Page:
Having plenty of spare time, I’ve been dwelling on how our tastes might change as we drive away from the lurgy. Am I being naïve in anticipating a shift from obvious, in-your-face branding? After all, Dominic Cummings wasn’t just lambasted for driving during lockdown, but also because he drove there in a well-known premium 4×4. He should have hit the north in this. Cover any lettering on the SsangYong and the badge is invisible. I’m not sure the press office will treasure that observation, but let me hastily explain how that might be a good thing. Conspicuous affluence was a recognised disease long pre-Corona. We are a small C conservative nation; emotionally and financially, we invest in brands as a shorthand for signalling our success and taste, as well as reassuring ourselves that our money is safely spent. Now consider this Rexton. Here’s a brand I have spent unrecoverable minutes of my life trying to convince my mother is not a name I made up. Having taken years to pronounce the Mitsoobishi (though she bought one), SsangYong is gobbledygook to her, as I believe it remains to many.
But all that’s irrelevant because, short though the lockdown miles may be, I am discovering that anyone with the cojones to spend £40,000 on badge obscurity will be having the last laugh. The Rexton (Latin name Tyrannosaurus Rexton, my kids seem to believe) is so big and so business class you can sufficiently socially distance in rows one and three.
If any sudden summer heat convinces you you’ve got a fever, there’s air-cooled front seats, while the audio system, the upholstery, even the satisfying damping of the window buttons, are all of a level you’d expect from recognisable and pricier rivals.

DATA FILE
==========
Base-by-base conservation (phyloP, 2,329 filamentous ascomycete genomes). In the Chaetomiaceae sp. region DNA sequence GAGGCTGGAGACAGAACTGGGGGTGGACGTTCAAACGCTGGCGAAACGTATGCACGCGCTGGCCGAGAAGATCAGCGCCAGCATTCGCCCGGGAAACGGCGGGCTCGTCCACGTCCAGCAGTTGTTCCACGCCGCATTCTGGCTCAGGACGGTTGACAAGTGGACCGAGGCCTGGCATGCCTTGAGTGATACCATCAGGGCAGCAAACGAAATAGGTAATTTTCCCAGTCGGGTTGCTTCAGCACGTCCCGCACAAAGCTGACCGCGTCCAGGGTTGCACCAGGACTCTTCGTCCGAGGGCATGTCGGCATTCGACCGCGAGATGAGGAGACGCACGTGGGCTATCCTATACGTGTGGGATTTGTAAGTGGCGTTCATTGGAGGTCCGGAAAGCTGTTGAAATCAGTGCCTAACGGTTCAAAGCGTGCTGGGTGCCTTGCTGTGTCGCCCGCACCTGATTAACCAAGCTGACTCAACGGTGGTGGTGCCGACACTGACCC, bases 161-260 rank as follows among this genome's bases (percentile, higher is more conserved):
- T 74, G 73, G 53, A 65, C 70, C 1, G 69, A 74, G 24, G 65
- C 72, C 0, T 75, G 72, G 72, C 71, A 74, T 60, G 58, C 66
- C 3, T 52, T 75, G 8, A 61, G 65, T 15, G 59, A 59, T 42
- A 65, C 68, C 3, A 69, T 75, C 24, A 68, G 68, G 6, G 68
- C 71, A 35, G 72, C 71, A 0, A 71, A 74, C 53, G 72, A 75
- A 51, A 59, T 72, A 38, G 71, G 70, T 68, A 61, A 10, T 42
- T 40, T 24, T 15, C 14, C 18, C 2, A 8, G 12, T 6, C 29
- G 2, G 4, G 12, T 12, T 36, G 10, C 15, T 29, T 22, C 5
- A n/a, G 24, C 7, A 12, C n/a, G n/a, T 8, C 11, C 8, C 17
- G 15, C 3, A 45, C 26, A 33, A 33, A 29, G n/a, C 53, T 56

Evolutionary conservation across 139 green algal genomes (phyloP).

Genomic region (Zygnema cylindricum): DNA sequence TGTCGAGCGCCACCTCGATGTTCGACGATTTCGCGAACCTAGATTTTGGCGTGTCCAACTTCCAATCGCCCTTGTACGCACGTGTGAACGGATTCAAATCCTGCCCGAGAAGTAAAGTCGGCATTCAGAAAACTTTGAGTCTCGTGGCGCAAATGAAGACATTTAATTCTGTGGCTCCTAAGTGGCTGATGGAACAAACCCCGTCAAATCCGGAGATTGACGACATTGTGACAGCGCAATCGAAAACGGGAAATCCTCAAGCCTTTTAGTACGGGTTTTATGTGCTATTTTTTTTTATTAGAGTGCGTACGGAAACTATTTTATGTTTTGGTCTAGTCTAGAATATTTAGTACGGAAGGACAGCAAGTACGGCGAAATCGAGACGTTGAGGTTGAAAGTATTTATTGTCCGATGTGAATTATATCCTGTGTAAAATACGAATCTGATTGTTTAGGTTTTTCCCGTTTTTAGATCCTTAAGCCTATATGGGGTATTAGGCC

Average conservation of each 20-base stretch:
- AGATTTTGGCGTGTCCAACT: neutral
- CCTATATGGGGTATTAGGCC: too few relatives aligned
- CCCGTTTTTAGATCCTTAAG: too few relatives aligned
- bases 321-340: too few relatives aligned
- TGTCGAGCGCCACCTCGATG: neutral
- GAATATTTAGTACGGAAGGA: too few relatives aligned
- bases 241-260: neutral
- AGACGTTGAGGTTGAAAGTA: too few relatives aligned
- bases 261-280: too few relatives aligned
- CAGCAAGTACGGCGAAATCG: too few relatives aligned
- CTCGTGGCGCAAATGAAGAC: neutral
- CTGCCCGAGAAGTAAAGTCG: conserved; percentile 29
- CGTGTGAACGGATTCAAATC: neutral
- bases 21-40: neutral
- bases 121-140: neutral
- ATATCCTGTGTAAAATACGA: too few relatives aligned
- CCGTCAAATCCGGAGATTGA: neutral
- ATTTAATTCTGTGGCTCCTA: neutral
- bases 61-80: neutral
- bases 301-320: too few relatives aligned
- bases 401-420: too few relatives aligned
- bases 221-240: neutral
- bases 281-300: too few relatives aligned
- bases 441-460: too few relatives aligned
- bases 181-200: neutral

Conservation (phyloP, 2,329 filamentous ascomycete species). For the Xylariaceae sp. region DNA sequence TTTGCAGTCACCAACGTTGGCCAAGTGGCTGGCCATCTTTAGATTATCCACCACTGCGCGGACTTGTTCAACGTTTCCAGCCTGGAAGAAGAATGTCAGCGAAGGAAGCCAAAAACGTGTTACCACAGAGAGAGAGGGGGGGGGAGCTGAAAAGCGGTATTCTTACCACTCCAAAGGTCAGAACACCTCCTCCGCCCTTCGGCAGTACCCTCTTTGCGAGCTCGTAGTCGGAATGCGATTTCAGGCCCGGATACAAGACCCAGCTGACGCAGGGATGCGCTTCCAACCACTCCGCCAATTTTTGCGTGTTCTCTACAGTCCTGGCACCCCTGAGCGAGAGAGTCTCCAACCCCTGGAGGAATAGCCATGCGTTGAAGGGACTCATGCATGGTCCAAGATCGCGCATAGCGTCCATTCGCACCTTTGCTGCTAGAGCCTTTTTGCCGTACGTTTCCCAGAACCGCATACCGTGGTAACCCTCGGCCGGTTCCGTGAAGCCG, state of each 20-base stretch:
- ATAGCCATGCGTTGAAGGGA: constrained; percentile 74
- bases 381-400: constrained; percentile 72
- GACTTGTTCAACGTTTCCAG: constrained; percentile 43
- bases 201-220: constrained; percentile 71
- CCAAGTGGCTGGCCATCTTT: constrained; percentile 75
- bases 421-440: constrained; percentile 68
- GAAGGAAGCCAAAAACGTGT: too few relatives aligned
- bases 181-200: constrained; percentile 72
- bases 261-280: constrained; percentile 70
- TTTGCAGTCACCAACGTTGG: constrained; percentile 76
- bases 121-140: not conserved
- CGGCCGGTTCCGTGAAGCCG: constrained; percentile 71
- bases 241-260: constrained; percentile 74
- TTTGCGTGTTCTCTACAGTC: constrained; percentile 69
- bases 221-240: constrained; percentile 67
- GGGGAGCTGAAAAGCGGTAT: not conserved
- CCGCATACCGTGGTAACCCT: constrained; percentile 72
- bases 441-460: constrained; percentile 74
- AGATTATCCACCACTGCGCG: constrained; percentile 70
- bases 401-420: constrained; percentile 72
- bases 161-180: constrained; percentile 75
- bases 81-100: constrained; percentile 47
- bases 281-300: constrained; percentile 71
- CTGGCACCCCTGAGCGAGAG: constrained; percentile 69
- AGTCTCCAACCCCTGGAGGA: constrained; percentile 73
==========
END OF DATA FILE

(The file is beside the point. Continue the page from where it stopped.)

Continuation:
It’s not perfect. At the moment, diesel prices have gone a bit Life on Mars, but the way that gauge hates lingering tells me my wallet’s not going to start writing poems. And then there’s the ride. You might call it honest: there’s little attempt to shield your bottom from the fact that the Highways Authority appears to now believe potholes are a crucial tool for ensuring every journey is really necessary. Tests show the Michelin Pilot Sport 4 SUV tyres on my Rexton cut stopping distances, but they don’t do much to curb the car’s tendency to stray, should your eyes wander. A Rexton may be 23mm narrower than a Range Rover, but it’s still a broad-beamed beast on narrow lanes. However, if you accidentally run over a policeman’s foot, you should be alright, as he’s unlikely to remember what you were driving anyway!
Date arrived 19th March 2020
Fuel economy 32.9 (WLTP combined) 25.3mpg (on test)
These seats. Hot as you like in winter and AC-ed during the summer.
The rear-most seats don’t disappear or fold flat when down.